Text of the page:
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Do I have to have a physical disorder to get SSDI?

We get a variety of questions on our disability forum and one common question is, “How does the SSA determine if I am disabled?” A question that another user asked which is a bit more specific is, “Do I have to have a physical disability to be considered disabled or can I have a mental health disorder?” This is a great question.

What types of disabilities does the SSA consider disabling?

The Social Security Administration (SSA) considers not only physical disabilities potentially disabling but also mental health disorders. Although a physical disability may be more obvious for others to see, there is no doubt that many applicants suffer with a mental health disorder which may make it difficult to work. And not being able to work is the main requirement for getting SSI or SSDI benefits from the SSA.

What mental health disorders are considered disabling?

The SSA has very specific criteria for mental health disorders they consider disabling; in fact, the SSA has created a listing of conditions and their corresponding symptoms that they believe do not allow claimants to perform “substantial gainful activities” or work.

To prove you are disabled due to a mental health disorder you will need to have a mental condition which is listed on the SSA listing of Impairments or prove that the symptoms you suffer from “meet or exceed” the symptoms of the listed condition. If you cannot do this, you will have to prove that your symptoms are so severe you do not have the residual capacity to work. This is done through the SSA medical vocational allowance.

The mental disorders the Social Security Administration (SSA) considers disabling are found on the SSA Listing of Impairments and are listed below. The corresponding numbers are the sections where each of these conditions can be found in the SSA Listing of Impairments.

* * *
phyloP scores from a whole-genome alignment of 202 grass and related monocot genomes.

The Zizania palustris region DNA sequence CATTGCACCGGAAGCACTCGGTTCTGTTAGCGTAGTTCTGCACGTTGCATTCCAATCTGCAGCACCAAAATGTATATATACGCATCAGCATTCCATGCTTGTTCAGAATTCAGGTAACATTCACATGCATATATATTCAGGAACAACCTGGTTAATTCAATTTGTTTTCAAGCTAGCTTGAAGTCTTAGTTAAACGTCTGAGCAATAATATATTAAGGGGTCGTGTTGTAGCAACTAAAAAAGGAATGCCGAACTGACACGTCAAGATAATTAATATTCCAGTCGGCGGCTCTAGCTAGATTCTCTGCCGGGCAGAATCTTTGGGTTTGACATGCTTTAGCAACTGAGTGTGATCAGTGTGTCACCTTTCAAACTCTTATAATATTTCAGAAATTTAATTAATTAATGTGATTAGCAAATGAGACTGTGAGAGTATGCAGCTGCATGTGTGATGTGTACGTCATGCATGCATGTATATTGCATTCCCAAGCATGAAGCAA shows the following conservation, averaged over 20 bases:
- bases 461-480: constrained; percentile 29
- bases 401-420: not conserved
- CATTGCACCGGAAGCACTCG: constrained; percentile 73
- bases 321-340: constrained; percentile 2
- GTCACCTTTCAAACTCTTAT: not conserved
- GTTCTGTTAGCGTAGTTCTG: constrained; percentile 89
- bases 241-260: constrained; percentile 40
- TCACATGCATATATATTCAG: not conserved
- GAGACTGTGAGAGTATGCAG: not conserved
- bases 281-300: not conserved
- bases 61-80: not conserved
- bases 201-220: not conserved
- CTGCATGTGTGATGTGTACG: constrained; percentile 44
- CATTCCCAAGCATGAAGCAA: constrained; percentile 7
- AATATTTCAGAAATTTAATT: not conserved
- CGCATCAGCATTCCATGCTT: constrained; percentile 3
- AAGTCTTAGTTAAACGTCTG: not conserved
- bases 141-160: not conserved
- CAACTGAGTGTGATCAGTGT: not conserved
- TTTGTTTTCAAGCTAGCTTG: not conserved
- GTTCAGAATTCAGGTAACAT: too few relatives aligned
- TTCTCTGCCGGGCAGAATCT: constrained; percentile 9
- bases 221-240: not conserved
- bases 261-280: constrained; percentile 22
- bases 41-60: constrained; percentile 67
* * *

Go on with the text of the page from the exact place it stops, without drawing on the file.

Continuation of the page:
What do I need to prove my mental disorder is severe enough for SSI or SSDI?

One of the main issues for applicants who apply for SSDI or SSI with a severe mental disorder is having enough medical documentation to prove they cannot work or their condition meets a listing.

It will not be enough to simply have a diagnosis. The SSA will make the assumption that if you have a severe disorder that you are getting medical treatment. We all know this is not necessarily true, especially for applicants who are out of work or who do not have insurance, but the goal of each applicant should be to get medical evidence that their condition does the following:

  1. Severely affects their daily living and social functioning

  2. Severely limits their concentration, pace, and persistence in a work environment

  3. The claimant has had episodes of decompensation, including increases in the claimant’s medications or psychological support system or increased hospitalizations. (Episodes of decompensation generally are three episodes within 1 year, or an average of once every 4 months, each lasting for at least 2 weeks).

The above can be proven by seeing a mental health specialist and asking them to clearly list the mental symptoms  you have that may limit your ability to work. Getting the right medical documentation is the most important step toward winning SSDI or SSI.
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